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Thread: Pot perm and pro pot perm

  1. #11
    Nisai
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    Quote Originally Posted by jnorth View Post
    If you had used prazi when you first asked about it you wouldnt have flukes anymore.... You can get an orp meter at any real koi/pond supply place. Good luck getting rid of flukes with PP.
    I'm confused some people say to use pp for flukes and some say it won't kill flukes. Some say use prozi but yet some people say prozi won't kill all flukes. I am so confused

  2. #12
    Daihonmei
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    PP used to be a standby for flukes as malachite green became a known carcinogen. The hobby and really the tropical fish hobby, gives us a lot of these over the counter mediations. And the koi hobby uses these, probably through the goldfish hobby which is the crossover point for many koi keepers ( see the ingredients in the 'Jungle' line of goldfish over the counter remedies).
    The koi hobby, mostly because koi are so large and their watery pens are so large in volume are kinda between the tropical fish world and the aquaculture world and borrows from both. And then there are the Japanese breeder remedies which in the beginning were quite primitive.
    In all modesty when I introduced the injection fo koi on the east coast in 1988 it was really unheard of ( expect for one dentist down in Florida). But within two years aeromonas was being treated rountinely by injection thanks to the advise given in KOI USA. The Japanese were also beginning to inject by then and maybe over did it for a while! So the course of action changed for ever from treating the water to threating the fish directly both topically and internally.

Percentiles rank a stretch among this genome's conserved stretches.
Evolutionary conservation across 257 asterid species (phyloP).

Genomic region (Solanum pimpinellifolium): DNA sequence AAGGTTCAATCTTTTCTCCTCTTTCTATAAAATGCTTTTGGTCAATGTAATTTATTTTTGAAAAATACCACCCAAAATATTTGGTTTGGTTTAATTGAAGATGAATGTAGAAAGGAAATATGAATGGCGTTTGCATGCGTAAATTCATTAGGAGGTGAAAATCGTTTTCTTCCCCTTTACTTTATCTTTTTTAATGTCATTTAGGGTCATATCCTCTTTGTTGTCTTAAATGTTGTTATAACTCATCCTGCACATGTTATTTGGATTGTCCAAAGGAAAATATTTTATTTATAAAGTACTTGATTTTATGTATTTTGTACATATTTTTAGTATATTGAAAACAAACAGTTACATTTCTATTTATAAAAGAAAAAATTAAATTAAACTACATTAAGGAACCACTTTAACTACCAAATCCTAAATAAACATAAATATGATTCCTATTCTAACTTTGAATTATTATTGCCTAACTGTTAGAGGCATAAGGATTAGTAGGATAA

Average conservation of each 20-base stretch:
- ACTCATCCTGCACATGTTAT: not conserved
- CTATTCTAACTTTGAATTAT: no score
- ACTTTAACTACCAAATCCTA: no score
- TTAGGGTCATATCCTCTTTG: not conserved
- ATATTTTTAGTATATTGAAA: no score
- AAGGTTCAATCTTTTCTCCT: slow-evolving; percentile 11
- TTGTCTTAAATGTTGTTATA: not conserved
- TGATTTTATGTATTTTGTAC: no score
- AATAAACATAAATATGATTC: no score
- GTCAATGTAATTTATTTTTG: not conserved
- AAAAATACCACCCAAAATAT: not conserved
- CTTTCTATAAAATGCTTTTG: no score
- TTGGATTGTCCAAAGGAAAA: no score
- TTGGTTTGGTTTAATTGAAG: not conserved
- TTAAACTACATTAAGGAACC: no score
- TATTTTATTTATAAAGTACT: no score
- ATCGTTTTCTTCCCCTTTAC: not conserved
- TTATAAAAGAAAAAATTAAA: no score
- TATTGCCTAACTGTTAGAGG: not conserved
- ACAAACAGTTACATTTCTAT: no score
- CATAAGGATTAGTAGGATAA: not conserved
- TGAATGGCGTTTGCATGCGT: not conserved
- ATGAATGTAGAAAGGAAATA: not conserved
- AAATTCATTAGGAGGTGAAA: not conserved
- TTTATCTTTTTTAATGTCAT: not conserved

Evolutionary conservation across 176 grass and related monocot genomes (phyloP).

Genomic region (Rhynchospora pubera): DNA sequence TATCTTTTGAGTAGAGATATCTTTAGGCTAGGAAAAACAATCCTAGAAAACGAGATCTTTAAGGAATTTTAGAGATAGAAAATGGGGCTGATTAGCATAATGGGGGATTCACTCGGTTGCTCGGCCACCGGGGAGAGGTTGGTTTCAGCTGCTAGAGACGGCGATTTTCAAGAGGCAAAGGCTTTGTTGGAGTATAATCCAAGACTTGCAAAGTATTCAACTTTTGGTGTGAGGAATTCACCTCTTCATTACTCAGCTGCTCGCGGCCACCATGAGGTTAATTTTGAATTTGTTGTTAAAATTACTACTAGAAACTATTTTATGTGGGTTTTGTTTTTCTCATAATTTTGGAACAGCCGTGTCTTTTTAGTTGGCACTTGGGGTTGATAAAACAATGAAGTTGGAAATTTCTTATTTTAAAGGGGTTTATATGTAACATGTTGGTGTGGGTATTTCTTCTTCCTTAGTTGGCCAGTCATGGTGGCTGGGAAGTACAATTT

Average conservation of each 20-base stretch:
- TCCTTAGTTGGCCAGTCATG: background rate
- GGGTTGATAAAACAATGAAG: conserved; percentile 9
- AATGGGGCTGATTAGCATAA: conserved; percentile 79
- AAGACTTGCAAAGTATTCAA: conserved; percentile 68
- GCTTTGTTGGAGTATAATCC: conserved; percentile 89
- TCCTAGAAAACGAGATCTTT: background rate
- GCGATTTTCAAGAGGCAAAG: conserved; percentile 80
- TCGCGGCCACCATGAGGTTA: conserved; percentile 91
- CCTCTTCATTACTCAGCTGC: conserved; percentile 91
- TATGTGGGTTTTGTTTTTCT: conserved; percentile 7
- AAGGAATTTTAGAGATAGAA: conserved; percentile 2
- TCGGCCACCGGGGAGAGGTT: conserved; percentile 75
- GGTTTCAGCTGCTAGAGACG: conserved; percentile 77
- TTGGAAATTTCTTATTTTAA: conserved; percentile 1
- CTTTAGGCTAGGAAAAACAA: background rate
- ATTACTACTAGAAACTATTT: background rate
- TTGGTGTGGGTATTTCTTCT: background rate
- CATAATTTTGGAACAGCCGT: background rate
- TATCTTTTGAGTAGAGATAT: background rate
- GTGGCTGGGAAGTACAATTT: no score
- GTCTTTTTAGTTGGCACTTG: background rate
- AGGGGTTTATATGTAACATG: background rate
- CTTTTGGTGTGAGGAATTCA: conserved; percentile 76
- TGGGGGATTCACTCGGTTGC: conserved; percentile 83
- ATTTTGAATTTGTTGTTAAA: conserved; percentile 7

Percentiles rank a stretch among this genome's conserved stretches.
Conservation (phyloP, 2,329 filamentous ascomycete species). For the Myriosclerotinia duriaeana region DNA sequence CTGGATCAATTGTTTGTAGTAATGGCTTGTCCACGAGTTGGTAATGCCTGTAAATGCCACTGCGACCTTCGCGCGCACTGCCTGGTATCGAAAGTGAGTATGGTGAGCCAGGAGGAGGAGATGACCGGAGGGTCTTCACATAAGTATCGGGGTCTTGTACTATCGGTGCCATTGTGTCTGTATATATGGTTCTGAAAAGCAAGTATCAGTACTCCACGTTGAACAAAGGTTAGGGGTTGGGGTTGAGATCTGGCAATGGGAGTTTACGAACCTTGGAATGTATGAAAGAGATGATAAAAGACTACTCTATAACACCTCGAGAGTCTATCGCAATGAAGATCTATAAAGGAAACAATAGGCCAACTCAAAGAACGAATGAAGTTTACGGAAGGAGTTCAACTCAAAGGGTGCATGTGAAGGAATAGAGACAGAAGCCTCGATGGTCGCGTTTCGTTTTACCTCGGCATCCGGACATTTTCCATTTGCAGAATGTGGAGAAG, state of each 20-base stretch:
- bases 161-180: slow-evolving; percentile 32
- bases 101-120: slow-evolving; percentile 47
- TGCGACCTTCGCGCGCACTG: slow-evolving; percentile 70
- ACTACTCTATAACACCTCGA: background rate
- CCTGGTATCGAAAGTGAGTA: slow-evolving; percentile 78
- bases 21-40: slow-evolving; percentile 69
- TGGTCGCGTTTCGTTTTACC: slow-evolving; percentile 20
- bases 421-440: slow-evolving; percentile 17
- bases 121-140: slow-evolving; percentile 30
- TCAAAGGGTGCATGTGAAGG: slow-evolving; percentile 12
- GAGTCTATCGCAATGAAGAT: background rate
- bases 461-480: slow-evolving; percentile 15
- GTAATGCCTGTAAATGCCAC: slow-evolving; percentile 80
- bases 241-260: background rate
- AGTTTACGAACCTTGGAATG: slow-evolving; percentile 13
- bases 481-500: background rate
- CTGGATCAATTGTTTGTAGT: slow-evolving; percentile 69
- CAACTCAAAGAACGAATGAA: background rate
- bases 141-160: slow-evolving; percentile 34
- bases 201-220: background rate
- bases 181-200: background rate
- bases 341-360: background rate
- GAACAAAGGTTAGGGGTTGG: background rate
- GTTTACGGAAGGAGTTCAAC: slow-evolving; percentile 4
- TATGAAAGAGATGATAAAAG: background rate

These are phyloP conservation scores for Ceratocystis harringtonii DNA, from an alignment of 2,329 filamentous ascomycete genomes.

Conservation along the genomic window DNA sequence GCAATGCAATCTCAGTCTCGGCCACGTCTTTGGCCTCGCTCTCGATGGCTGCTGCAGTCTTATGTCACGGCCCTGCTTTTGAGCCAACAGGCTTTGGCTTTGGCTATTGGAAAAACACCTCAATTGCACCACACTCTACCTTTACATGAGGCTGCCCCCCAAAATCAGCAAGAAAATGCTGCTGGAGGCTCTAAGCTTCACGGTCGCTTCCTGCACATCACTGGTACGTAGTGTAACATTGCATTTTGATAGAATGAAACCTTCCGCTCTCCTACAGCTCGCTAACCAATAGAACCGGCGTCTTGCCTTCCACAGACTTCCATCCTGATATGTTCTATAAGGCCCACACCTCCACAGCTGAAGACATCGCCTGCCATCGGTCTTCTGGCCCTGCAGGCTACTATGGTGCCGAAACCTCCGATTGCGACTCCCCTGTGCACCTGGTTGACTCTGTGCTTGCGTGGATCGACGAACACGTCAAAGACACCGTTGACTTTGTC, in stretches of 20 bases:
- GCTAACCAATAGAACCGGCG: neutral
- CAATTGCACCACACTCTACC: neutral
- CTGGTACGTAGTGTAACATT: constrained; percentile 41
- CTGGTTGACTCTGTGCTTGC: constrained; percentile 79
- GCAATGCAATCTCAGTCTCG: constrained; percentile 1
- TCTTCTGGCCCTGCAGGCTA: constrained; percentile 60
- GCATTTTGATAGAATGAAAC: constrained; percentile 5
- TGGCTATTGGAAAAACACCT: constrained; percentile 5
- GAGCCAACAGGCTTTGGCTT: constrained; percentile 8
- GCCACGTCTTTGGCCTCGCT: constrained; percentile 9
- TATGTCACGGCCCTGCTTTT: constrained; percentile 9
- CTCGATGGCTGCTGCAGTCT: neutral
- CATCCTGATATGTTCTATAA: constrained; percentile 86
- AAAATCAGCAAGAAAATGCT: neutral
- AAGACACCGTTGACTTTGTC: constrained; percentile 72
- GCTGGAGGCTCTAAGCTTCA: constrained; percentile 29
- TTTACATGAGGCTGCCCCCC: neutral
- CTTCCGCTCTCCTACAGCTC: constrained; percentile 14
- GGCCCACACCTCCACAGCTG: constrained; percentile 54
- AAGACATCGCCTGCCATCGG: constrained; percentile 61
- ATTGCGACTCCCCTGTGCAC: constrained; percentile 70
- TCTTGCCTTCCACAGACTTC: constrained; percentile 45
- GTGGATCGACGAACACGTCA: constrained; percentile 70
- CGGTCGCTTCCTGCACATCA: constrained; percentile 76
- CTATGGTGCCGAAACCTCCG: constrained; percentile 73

The point of telling you this is to say that you will be bombarded on the internet with advise as to what is 'best'. But don't confuse the 'best' with the newest compound!

    PP will work on controlling flukes, but it will not eradicate them in an established pond. It will eradicate them in quarantine after a few treatments in a totally bare environment.
    But there are far better compounds for flukes ( gill and skin). I only use the combo of two insecticides for instance that was designed for fish in the aquaculture industry in the 1980s. Others use insecticides for dogs and cats-- they all work.

    So I'll repeat--- PP for protozoa. Flukes are not protozoa. They are much higher life forms- use an insecticide, lower does of two insecticides or combinations of other compounds like Formalin and mal green.
    Identify exactly what your koi have. 2) apply the correct chemotherapy and 3) recheck to confirm they are gone.

  3. #13
    Daihonmei MikeM's Avatar
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    The issue with Prazi is that it does not kill the eggs of the egg-laying flukes. So, it will clear an infestation, only to have the flukes reappear after a couple of weeks. As a result, a second treatment is often needed, which makes it quite expensive to use. It also needs to be left in the pond for more than a week without water changes. I have seen 10 days recommended. That does not work well for a lot of folks. Prazi is more effective if used in combination with formalin/malachite green, such as ProForm C. It still requires a full week without water changes (which makes use of f/mg a bit tricky), and there can still be a re-infestation after 2 weeks from eggs hatching. The livebearing flukes are easier to eradicate.

    The treatment I have come to prefer is not readily available in this country... flubendazole. (sp??) It is available in the UK and sometimes makes it into the U.S. It seems to kill the eggs, with a single treatment being effective within 5 days (for me).

  4. #14
    Daihonmei